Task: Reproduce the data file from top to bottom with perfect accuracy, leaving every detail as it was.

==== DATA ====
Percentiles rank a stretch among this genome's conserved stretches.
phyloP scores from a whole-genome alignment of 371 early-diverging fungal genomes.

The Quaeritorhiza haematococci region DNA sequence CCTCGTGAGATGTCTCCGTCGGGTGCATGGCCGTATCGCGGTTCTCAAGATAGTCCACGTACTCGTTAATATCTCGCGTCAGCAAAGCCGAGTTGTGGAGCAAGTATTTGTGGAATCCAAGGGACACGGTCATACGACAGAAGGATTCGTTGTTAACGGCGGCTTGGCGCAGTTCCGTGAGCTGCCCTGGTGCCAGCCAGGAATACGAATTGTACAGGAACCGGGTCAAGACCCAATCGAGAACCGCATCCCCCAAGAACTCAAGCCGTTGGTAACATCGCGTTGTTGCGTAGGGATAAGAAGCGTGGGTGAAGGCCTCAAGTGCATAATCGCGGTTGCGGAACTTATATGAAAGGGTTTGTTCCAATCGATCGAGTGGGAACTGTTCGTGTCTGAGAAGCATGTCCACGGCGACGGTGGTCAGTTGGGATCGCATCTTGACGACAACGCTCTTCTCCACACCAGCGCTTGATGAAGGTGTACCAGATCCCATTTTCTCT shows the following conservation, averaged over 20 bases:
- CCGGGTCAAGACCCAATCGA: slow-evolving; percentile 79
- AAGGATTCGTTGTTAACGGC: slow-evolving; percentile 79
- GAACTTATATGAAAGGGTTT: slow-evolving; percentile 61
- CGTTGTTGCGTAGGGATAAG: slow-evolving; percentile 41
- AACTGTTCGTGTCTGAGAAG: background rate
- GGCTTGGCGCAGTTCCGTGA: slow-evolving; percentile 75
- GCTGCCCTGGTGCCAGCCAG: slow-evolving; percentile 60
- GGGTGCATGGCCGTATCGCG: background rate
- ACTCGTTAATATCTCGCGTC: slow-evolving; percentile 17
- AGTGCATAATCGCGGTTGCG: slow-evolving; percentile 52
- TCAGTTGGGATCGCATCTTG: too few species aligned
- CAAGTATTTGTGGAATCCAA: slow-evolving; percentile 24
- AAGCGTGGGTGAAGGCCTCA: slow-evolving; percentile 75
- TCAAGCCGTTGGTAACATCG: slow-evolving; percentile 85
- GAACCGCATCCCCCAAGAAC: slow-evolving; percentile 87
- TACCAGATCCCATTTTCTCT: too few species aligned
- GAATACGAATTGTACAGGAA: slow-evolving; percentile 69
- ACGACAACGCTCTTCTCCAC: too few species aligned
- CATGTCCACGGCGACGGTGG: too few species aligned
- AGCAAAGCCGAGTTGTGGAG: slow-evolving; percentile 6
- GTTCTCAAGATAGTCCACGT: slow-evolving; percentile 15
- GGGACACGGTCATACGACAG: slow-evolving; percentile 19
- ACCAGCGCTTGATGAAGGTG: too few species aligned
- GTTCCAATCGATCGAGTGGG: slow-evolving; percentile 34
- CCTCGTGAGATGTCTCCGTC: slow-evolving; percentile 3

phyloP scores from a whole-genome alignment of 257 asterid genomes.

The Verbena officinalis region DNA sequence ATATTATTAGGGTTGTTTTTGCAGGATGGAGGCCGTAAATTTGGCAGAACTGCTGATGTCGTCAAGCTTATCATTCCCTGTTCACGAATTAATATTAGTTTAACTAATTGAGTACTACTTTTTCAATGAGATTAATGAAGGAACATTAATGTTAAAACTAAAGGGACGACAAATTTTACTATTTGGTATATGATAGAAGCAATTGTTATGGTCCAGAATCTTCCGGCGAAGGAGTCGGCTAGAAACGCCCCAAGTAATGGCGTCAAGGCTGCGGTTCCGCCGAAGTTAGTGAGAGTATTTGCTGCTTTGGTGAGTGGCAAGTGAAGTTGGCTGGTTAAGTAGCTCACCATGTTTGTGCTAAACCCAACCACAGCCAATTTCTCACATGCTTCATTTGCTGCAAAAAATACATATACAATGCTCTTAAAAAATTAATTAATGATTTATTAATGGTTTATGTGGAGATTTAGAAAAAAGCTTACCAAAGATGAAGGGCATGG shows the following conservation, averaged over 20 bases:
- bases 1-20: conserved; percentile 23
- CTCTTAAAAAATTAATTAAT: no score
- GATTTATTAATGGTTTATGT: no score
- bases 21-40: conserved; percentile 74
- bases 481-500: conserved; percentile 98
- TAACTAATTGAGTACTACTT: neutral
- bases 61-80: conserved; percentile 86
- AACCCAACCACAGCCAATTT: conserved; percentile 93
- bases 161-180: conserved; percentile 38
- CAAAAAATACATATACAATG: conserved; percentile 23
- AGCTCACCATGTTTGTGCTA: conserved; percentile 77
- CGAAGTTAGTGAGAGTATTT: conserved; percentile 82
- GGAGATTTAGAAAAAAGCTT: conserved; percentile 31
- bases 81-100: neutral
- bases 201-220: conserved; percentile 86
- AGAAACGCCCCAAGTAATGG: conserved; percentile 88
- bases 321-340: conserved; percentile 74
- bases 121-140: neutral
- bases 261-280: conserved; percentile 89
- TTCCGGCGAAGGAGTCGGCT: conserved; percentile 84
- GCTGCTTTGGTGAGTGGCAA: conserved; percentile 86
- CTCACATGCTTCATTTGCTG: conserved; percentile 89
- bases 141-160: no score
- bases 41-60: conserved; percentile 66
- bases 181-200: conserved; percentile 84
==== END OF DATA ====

Percentiles rank a stretch among this genome's conserved stretches.
phyloP scores from a whole-genome alignment of 371 early-diverging fungal genomes.

The Quaeritorhiza haematococci region DNA sequence CCTCGTGAGATGTCTCCGTCGGGTGCATGGCCGTATCGCGGTTCTCAAGATAGTCCACGTACTCGTTAATATCTCGCGTCAGCAAAGCCGAGTTGTGGAGCAAGTATTTGTGGAATCCAAGGGACACGGTCATACGACAGAAGGATTCGTTGTTAACGGCGGCTTGGCGCAGTTCCGTGAGCTGCCCTGGTGCCAGCCAGGAATACGAATTGTACAGGAACCGGGTCAAGACCCAATCGAGAACCGCATCCCCCAAGAACTCAAGCCGTTGGTAACATCGCGTTGTTGCGTAGGGATAAGAAGCGTGGGTGAAGGCCTCAAGTGCATAATCGCGGTTGCGGAACTTATATGAAAGGGTTTGTTCCAATCGATCGAGTGGGAACTGTTCGTGTCTGAGAAGCATGTCCACGGCGACGGTGGTCAGTTGGGATCGCATCTTGACGACAACGCTCTTCTCCACACCAGCGCTTGATGAAGGTGTACCAGATCCCATTTTCTCT shows the following conservation, averaged over 20 bases:
- CCGGGTCAAGACCCAATCGA: slow-evolving; percentile 79
- AAGGATTCGTTGTTAACGGC: slow-evolving; percentile 79
- GAACTTATATGAAAGGGTTT: slow-evolving; percentile 61
- CGTTGTTGCGTAGGGATAAG: slow-evolving; percentile 41
- AACTGTTCGTGTCTGAGAAG: background rate
- GGCTTGGCGCAGTTCCGTGA: slow-evolving; percentile 75
- GCTGCCCTGGTGCCAGCCAG: slow-evolving; percentile 60
- GGGTGCATGGCCGTATCGCG: background rate
- ACTCGTTAATATCTCGCGTC: slow-evolving; percentile 17
- AGTGCATAATCGCGGTTGCG: slow-evolving; percentile 52
- TCAGTTGGGATCGCATCTTG: too few species aligned
- CAAGTATTTGTGGAATCCAA: slow-evolving; percentile 24
- AAGCGTGGGTGAAGGCCTCA: slow-evolving; percentile 75
- TCAAGCCGTTGGTAACATCG: slow-evolving; percentile 85
- GAACCGCATCCCCCAAGAAC: slow-evolving; percentile 87
- TACCAGATCCCATTTTCTCT: too few species aligned
- GAATACGAATTGTACAGGAA: slow-evolving; percentile 69
- ACGACAACGCTCTTCTCCAC: too few species aligned
- CATGTCCACGGCGACGGTGG: too few species aligned
- AGCAAAGCCGAGTTGTGGAG: slow-evolving; percentile 6
- GTTCTCAAGATAGTCCACGT: slow-evolving; percentile 15
- GGGACACGGTCATACGACAG: slow-evolving; percentile 19
- ACCAGCGCTTGATGAAGGTG: too few species aligned
- GTTCCAATCGATCGAGTGGG: slow-evolving; percentile 34
- CCTCGTGAGATGTCTCCGTC: slow-evolving; percentile 3

phyloP scores from a whole-genome alignment of 257 asterid genomes.

The Verbena officinalis region DNA sequence ATATTATTAGGGTTGTTTTTGCAGGATGGAGGCCGTAAATTTGGCAGAACTGCTGATGTCGTCAAGCTTATCATTCCCTGTTCACGAATTAATATTAGTTTAACTAATTGAGTACTACTTTTTCAATGAGATTAATGAAGGAACATTAATGTTAAAACTAAAGGGACGACAAATTTTACTATTTGGTATATGATAGAAGCAATTGTTATGGTCCAGAATCTTCCGGCGAAGGAGTCGGCTAGAAACGCCCCAAGTAATGGCGTCAAGGCTGCGGTTCCGCCGAAGTTAGTGAGAGTATTTGCTGCTTTGGTGAGTGGCAAGTGAAGTTGGCTGGTTAAGTAGCTCACCATGTTTGTGCTAAACCCAACCACAGCCAATTTCTCACATGCTTCATTTGCTGCAAAAAATACATATACAATGCTCTTAAAAAATTAATTAATGATTTATTAATGGTTTATGTGGAGATTTAGAAAAAAGCTTACCAAAGATGAAGGGCATGG shows the following conservation, averaged over 20 bases:
- bases 1-20: conserved; percentile 23
- CTCTTAAAAAATTAATTAAT: no score
- GATTTATTAATGGTTTATGT: no score
- bases 21-40: conserved; percentile 74
- bases 481-500: conserved; percentile 98
- TAACTAATTGAGTACTACTT: neutral
- bases 61-80: conserved; percentile 86
- AACCCAACCACAGCCAATTT: conserved; percentile 93
- bases 161-180: conserved; percentile 38
- CAAAAAATACATATACAATG: conserved; percentile 23
- AGCTCACCATGTTTGTGCTA: conserved; percentile 77
- CGAAGTTAGTGAGAGTATTT: conserved; percentile 82
- GGAGATTTAGAAAAAAGCTT: conserved; percentile 31
- bases 81-100: neutral
- bases 201-220: conserved; percentile 86
- AGAAACGCCCCAAGTAATGG: conserved; percentile 88
- bases 321-340: conserved; percentile 74
- bases 121-140: neutral
- bases 261-280: conserved; percentile 89
- TTCCGGCGAAGGAGTCGGCT: conserved; percentile 84
- GCTGCTTTGGTGAGTGGCAA: conserved; percentile 86
- CTCACATGCTTCATTTGCTG: conserved; percentile 89
- bases 141-160: no score
- bases 41-60: conserved; percentile 66
- bases 181-200: conserved; percentile 84